University of Redlands


Common Name: Silk Floss Tree

Scientific Name: Ceiba speciosa

Family: Malvaceae

Distinguishing characteristics

 Habitat: These trees can reach a potential 25 meters tall with fat and thorny bottle-shaped trunks and branches. These trees can be commonly found in the tropical/subtropical areas of South America, but also now can be found in other parts of the world as a decorative tree due to their colorful flower.

Image 1: Full tree, Image credit: Don Walker

Leaves: The leaves of the Silk Floss Tree are palmate with five-inch-long leaflets. Typically, the leaflets are in groups of 5-7 as depicted in Image 2 below.

Image 2: Young leaves, Image credit: Armand L.

 Twigs and Bark: The bark of these trees is reported to be thin, but covered in thick thorns to protect it from tree climbers originally from the Amazon such as monkeys that damage the bark. The thorns covering the bark of the tree are also said to be used as a drip irrigation system where dew will collect on the thorns on the tree, and then will condense into water and drip onto the soil below near the tree. This can be especially useful during long dry seasons or when water becomes less accessible.

Image 3: Close-up view of bark, Image credit: Ken's Nursery

Flowers & Fruits: The tree has hibiscus-like flowers that make it look very distinct. Flowers can grow to 5-6 inches wide with a bright pink color. The Silk Floss Tree has fruits that have bean-sized black seeds and large seed pods that contain large quantities of cotton fiber.

Image 4: Silk Floss Tree flower, Image credit: Mauro Guanandi

Image 5: Silk Floss seed pods, Image credit: Unknown

Image 6: Close-up view of cotton fibers, AKA Kapok, Image credit: Daiva

Where it’s from

Native range: This plant is native to the Amazon Rainforest in South America, more specifically, in the north-east region of Argentina, Eastern Bolivia, Paraguay, and Uruguay. The Silk Floss Tree was brought up to the United States and many other countries to be planted for decorative purposes. The Silk Floss Tree grows well in response to full sun, copious amounts of moisture in the soil, and proliferates when kept dry towards late summer time.

Image 7: Native range of the Silk Floss Tree, Image credit: Nasa Blue Marble Imagery

Ecological Notes: Since the seeds are stored in larger pods, the seeds can’t be dispersed too far away from the parental tree. The pods most likely get knocked off the tree via flying animals or strong winds and get carried by their tails across a much further distance to where the seeds inside fall out of the large pod and populate the area. The strong winds and water-resistant property of the Kapok give support for the idea that the seeds traversed the ocean from South America to West Africa. A major pest to the Silk Floss Tree is the scale insect that secretes honeydew that promotes the growth of a black fungus on the tree that blocks the leaves from their access to sunlight and ultimately, photosynthesis. These scale insects feed via sucking up the sap from the Silk Floss Tree’s phloem. One functional adaptation to the environment is that the tree developed thorns to discourage animals from climbing up the tree and damaging their trunk or bark especially at an early age when they’re more vulnerable.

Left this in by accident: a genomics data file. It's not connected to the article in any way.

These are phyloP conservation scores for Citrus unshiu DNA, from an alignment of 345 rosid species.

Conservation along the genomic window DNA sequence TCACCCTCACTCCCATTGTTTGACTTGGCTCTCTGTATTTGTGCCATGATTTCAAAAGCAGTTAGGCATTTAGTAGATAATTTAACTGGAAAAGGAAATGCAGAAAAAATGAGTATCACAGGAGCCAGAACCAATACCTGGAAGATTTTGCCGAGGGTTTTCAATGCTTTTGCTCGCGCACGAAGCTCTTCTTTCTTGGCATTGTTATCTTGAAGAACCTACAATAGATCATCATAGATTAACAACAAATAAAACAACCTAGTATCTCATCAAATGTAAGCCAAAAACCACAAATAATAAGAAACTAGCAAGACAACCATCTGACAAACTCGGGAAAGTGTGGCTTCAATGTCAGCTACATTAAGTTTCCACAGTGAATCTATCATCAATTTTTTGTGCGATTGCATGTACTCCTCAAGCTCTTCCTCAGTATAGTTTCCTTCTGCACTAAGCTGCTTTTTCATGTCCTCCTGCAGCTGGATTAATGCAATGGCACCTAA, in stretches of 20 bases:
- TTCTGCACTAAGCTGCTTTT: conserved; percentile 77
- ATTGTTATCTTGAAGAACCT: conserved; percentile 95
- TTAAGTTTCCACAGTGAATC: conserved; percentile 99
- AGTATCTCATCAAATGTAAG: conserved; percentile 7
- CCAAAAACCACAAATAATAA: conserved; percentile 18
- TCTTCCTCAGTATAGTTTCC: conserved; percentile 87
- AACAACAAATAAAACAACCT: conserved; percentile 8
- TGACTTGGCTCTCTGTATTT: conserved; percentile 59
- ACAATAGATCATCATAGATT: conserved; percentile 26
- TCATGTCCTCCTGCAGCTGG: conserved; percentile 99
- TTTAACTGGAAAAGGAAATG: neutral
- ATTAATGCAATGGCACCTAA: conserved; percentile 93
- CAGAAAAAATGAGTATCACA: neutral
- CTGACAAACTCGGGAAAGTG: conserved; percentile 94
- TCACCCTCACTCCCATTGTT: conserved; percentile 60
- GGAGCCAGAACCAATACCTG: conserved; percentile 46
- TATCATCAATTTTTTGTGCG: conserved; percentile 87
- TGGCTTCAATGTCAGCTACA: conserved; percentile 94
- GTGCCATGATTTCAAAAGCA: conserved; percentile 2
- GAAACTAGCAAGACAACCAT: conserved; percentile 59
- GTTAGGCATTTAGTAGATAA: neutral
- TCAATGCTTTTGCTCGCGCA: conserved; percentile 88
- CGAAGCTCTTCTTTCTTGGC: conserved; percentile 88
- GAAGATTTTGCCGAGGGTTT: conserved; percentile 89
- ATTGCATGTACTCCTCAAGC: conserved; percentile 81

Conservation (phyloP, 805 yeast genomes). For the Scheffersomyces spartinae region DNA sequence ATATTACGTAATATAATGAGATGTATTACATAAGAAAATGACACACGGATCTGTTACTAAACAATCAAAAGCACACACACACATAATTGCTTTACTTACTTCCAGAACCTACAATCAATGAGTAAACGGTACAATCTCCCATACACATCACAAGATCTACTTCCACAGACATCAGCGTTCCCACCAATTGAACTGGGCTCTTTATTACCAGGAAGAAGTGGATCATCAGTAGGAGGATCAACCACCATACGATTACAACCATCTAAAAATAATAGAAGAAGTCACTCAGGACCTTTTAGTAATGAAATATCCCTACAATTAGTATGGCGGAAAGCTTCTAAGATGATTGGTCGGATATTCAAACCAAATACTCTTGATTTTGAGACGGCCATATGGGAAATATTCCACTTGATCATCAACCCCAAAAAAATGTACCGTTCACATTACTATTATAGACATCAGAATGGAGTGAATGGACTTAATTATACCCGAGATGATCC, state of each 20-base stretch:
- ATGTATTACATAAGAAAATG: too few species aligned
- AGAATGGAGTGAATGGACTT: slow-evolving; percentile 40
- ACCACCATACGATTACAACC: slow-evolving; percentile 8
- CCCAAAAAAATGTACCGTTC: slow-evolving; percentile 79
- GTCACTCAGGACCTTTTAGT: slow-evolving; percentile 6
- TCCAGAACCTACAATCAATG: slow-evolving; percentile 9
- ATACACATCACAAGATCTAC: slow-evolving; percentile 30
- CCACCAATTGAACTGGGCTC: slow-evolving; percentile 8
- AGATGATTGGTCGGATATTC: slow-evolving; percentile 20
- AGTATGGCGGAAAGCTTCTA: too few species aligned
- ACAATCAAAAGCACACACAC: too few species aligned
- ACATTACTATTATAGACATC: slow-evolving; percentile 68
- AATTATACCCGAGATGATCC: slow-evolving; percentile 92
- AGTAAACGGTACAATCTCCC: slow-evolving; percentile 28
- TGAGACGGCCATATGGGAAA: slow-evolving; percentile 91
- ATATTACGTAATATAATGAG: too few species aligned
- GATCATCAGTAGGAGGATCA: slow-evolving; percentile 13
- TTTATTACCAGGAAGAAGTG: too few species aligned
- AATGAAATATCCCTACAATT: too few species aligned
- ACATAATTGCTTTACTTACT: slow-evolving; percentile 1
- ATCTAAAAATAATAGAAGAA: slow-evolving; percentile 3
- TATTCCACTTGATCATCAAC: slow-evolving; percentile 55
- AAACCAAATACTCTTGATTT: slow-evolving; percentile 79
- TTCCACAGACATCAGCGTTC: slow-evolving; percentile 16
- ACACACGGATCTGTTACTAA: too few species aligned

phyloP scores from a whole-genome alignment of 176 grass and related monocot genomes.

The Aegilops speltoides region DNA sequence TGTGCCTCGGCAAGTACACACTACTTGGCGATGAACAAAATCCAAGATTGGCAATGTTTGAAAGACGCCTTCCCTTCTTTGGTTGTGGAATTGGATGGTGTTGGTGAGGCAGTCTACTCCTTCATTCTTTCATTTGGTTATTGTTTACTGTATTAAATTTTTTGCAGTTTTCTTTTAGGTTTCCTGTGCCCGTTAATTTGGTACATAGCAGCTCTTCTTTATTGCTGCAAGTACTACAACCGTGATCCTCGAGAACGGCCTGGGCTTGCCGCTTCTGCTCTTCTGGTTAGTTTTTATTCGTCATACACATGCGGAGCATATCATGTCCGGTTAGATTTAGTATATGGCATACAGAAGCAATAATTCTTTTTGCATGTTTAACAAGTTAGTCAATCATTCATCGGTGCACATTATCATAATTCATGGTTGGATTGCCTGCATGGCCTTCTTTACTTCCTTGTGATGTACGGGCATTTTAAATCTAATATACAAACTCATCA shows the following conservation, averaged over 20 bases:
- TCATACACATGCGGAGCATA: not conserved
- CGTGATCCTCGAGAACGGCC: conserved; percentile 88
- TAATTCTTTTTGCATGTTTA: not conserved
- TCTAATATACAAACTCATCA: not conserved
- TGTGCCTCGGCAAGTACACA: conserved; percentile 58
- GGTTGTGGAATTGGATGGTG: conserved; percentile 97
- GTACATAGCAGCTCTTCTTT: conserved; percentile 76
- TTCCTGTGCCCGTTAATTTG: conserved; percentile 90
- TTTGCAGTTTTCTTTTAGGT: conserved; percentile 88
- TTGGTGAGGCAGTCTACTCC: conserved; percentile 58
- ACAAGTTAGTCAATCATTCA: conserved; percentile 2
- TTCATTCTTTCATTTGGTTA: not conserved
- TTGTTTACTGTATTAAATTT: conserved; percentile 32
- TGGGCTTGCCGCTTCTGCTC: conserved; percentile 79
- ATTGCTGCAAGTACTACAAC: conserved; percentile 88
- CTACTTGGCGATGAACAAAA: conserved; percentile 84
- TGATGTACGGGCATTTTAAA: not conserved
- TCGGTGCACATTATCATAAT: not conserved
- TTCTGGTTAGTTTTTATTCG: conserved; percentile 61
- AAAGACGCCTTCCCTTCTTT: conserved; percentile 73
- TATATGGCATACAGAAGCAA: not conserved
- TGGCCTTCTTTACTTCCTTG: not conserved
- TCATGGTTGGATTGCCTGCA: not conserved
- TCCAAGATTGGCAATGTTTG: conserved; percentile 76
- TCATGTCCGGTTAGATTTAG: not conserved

What we use it for

The cotton fibers found from Silk Floss Trees, which are called Kapok, are often used to stuff the insides of things such as pillows and a variety of other cold-weather clothing. The fibers of the Silk Floss Tree also have a hydrophobic property that allowed it to be used in the material that goes into life preservers. The Kapok fibers have also had a hand in being used in the upholstery of many automobiles for the United States. Its seeds are also used to make vegetable oil for people to use in cooking. When Southern American tribes were more prominent, the tribal people would often use the water-resistant bark to make canoes for themselves. Luckily now though, using the wood is not very common at all anywhere around the world anymore in canoe making and has little to no other value. This, as a result, helps preserve the Silk Floss Trees from getting chopped down. Thus, the Silk Floss Tree can also be commonly found being utilized for decorative purposes in most places around the world.


  1. Ceiba speciosa.” Wikipedia, Wikipedia Foundation, 22 Oct. 2017,
  2. Brigham, Steve. “Trees of San Diego: Floss-Silk Trees.” Pacific Horticulture Society, Pacific Horticulture, Oct. 2004,
  3. Duever, Linda Conway. “Chorisia speciosa Plant Profile.” Chorisia speciosa, Floridata, 1 Nov. 2000,
  4. Kabashima, J N, and S H Dreistadt. “How to Manage Pests.” UC IPM Online, UC ANR, 21 June 2016,

Biographer: Brandon Lee, BIOL238 Ecology, Evolution, and Behavior, Fall 2017